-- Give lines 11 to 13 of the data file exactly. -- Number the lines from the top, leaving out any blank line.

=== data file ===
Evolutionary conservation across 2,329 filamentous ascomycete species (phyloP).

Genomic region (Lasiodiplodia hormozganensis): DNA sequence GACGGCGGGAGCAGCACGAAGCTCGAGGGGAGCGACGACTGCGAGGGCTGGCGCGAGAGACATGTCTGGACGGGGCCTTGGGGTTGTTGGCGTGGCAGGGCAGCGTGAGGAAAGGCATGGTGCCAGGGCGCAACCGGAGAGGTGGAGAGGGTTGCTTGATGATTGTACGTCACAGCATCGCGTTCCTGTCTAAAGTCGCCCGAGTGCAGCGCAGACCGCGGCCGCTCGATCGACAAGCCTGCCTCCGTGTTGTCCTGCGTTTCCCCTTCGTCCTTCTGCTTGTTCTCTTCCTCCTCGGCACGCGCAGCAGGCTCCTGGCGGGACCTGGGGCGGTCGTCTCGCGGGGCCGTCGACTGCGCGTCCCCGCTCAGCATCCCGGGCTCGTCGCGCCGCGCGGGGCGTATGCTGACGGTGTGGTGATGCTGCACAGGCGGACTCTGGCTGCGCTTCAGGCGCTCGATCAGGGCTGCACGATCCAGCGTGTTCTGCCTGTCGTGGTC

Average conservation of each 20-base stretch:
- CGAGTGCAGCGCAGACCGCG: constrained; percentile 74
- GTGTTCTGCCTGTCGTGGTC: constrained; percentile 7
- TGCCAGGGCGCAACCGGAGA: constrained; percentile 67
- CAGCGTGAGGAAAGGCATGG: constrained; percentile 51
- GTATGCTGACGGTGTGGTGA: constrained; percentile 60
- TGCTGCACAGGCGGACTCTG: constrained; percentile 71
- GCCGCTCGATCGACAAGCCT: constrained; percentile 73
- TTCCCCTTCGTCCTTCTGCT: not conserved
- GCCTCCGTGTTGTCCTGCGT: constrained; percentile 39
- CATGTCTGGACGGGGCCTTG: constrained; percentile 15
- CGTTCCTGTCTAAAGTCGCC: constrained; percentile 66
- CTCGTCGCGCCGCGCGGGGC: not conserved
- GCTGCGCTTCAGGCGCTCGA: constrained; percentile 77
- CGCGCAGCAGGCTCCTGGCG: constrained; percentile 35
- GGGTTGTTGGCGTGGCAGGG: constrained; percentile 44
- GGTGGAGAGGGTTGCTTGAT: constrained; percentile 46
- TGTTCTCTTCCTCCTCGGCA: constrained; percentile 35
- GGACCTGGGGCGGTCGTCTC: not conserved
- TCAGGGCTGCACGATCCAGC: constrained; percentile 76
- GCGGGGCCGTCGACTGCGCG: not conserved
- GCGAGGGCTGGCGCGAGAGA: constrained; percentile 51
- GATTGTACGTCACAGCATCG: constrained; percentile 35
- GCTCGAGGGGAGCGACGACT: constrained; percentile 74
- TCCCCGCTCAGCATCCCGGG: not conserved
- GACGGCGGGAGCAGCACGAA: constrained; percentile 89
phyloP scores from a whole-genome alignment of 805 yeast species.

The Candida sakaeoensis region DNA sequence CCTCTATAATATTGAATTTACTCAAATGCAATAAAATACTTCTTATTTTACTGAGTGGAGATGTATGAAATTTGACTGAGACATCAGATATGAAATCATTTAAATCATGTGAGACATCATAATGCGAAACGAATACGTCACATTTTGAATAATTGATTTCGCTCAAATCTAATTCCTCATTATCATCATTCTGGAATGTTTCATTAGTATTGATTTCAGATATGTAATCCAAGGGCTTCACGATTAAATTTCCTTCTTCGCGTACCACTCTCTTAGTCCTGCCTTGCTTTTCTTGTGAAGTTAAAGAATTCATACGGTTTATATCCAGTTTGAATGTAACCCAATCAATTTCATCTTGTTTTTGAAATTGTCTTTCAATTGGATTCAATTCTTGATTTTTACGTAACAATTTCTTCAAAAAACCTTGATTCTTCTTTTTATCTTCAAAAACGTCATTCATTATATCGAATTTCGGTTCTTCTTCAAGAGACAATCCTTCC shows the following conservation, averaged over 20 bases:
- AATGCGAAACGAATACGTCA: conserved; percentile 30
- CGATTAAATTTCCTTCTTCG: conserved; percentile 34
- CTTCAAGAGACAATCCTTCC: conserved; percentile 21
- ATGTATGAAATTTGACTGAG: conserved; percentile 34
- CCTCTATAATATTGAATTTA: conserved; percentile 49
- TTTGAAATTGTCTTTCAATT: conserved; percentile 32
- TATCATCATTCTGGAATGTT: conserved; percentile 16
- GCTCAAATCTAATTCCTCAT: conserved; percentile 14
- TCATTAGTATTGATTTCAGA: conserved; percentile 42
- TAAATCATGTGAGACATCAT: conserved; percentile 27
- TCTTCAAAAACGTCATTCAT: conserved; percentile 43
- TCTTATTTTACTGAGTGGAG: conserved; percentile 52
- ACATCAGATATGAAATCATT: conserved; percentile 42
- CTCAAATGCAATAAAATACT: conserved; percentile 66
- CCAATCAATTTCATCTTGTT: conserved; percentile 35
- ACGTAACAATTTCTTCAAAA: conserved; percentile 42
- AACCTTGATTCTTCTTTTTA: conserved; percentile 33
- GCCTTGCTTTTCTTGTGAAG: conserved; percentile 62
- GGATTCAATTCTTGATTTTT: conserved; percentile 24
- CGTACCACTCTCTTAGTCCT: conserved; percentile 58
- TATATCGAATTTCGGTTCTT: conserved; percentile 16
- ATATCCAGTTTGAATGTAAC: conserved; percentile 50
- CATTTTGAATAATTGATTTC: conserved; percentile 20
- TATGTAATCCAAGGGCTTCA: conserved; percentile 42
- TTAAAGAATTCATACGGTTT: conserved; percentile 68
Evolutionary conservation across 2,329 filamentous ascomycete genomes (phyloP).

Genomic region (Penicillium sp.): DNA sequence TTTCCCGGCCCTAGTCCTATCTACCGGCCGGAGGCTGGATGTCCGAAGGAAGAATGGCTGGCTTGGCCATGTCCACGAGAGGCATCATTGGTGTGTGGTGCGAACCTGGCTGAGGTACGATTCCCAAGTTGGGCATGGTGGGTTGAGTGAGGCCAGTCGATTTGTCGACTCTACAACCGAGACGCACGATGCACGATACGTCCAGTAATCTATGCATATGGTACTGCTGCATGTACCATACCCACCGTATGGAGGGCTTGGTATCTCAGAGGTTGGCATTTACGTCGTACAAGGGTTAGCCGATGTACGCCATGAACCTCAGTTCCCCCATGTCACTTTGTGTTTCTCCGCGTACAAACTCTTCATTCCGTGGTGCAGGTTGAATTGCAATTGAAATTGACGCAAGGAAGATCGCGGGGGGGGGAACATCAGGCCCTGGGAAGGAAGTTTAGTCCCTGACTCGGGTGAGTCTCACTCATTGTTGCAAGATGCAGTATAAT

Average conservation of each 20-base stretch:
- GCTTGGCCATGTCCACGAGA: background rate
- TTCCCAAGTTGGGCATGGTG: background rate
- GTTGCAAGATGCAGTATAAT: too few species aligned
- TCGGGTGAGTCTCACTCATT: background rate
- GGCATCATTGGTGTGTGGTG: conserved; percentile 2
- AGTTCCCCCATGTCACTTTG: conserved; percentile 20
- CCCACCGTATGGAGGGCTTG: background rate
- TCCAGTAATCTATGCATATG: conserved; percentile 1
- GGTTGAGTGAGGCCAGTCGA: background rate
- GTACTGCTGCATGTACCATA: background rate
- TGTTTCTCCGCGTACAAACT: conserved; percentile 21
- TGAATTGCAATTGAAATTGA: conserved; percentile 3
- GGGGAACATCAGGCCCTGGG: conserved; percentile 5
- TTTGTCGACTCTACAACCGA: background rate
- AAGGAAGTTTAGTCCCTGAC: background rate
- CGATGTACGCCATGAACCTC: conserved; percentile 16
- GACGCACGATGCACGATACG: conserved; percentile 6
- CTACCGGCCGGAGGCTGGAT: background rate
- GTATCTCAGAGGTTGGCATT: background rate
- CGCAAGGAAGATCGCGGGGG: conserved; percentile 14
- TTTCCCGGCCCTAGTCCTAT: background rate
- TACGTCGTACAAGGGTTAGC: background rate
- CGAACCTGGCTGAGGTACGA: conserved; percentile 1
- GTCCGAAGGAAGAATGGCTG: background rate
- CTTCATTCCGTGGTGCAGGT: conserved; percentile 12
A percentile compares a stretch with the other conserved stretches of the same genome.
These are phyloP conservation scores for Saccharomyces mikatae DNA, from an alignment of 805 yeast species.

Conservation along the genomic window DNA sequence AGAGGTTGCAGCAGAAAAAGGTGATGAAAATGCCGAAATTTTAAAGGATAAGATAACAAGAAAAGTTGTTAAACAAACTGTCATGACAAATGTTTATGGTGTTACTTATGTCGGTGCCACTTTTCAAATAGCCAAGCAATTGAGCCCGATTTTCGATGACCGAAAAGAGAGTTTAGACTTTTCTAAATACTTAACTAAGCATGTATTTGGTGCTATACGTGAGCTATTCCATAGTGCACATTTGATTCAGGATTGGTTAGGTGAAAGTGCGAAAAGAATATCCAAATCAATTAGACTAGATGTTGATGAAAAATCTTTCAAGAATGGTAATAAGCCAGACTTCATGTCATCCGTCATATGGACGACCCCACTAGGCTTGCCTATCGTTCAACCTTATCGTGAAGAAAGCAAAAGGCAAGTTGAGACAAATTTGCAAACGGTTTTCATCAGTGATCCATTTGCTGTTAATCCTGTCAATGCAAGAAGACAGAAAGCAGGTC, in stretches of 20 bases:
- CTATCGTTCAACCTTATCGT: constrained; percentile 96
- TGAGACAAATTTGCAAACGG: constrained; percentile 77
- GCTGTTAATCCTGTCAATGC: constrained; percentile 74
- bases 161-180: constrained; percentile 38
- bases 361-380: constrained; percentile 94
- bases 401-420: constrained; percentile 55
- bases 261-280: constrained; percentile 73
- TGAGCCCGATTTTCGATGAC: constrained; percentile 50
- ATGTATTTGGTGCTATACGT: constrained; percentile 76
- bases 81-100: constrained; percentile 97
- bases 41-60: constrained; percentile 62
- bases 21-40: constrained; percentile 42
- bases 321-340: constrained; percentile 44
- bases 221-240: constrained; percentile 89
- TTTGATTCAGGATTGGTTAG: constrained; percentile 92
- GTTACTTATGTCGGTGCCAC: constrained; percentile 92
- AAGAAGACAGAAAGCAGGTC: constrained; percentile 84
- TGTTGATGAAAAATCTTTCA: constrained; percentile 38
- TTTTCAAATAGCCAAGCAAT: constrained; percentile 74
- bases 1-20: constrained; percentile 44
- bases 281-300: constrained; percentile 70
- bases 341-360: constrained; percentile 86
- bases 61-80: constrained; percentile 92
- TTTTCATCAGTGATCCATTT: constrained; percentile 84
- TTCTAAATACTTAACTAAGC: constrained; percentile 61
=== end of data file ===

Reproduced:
- TTCCCCTTCGTCCTTCTGCT: not conserved
- GCCTCCGTGTTGTCCTGCGT: constrained; percentile 39
- CATGTCTGGACGGGGCCTTG: constrained; percentile 15